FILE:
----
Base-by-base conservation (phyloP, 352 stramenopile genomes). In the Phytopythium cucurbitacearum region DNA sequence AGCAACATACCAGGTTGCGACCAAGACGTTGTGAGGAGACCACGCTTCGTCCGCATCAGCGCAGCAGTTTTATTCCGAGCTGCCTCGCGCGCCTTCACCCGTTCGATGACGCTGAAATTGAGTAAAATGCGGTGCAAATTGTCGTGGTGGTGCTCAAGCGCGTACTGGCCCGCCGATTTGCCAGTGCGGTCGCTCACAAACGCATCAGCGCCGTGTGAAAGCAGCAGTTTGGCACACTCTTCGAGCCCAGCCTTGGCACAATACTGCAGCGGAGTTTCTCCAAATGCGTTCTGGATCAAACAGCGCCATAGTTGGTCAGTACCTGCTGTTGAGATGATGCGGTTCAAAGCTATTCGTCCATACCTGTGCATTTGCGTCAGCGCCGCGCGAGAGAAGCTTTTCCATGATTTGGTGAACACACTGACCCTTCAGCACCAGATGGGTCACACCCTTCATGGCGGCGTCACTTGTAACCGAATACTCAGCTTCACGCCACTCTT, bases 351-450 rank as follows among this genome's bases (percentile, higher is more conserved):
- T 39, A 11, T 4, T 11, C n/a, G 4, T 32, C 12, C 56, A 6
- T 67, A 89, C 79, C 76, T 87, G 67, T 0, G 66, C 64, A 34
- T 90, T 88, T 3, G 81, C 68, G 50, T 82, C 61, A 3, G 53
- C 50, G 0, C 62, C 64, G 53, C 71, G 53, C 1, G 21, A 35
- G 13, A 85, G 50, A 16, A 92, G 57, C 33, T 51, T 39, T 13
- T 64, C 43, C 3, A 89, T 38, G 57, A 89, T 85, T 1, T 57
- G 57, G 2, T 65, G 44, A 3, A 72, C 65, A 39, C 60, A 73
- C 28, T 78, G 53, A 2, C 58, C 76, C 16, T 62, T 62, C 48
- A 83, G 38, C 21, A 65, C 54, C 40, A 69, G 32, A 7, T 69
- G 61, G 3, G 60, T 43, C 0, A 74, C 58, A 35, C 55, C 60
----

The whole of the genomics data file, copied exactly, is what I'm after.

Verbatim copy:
Base-by-base conservation (phyloP, 352 stramenopile genomes). In the Phytopythium cucurbitacearum region DNA sequence AGCAACATACCAGGTTGCGACCAAGACGTTGTGAGGAGACCACGCTTCGTCCGCATCAGCGCAGCAGTTTTATTCCGAGCTGCCTCGCGCGCCTTCACCCGTTCGATGACGCTGAAATTGAGTAAAATGCGGTGCAAATTGTCGTGGTGGTGCTCAAGCGCGTACTGGCCCGCCGATTTGCCAGTGCGGTCGCTCACAAACGCATCAGCGCCGTGTGAAAGCAGCAGTTTGGCACACTCTTCGAGCCCAGCCTTGGCACAATACTGCAGCGGAGTTTCTCCAAATGCGTTCTGGATCAAACAGCGCCATAGTTGGTCAGTACCTGCTGTTGAGATGATGCGGTTCAAAGCTATTCGTCCATACCTGTGCATTTGCGTCAGCGCCGCGCGAGAGAAGCTTTTCCATGATTTGGTGAACACACTGACCCTTCAGCACCAGATGGGTCACACCCTTCATGGCGGCGTCACTTGTAACCGAATACTCAGCTTCACGCCACTCTT, bases 351-450 rank as follows among this genome's bases (percentile, higher is more conserved):
- T 39, A 11, T 4, T 11, C n/a, G 4, T 32, C 12, C 56, A 6
- T 67, A 89, C 79, C 76, T 87, G 67, T 0, G 66, C 64, A 34
- T 90, T 88, T 3, G 81, C 68, G 50, T 82, C 61, A 3, G 53
- C 50, G 0, C 62, C 64, G 53, C 71, G 53, C 1, G 21, A 35
- G 13, A 85, G 50, A 16, A 92, G 57, C 33, T 51, T 39, T 13
- T 64, C 43, C 3, A 89, T 38, G 57, A 89, T 85, T 1, T 57
- G 57, G 2, T 65, G 44, A 3, A 72, C 65, A 39, C 60, A 73
- C 28, T 78, G 53, A 2, C 58, C 76, C 16, T 62, T 62, C 48
- A 83, G 38, C 21, A 65, C 54, C 40, A 69, G 32, A 7, T 69
- G 61, G 3, G 60, T 43, C 0, A 74, C 58, A 35, C 55, C 60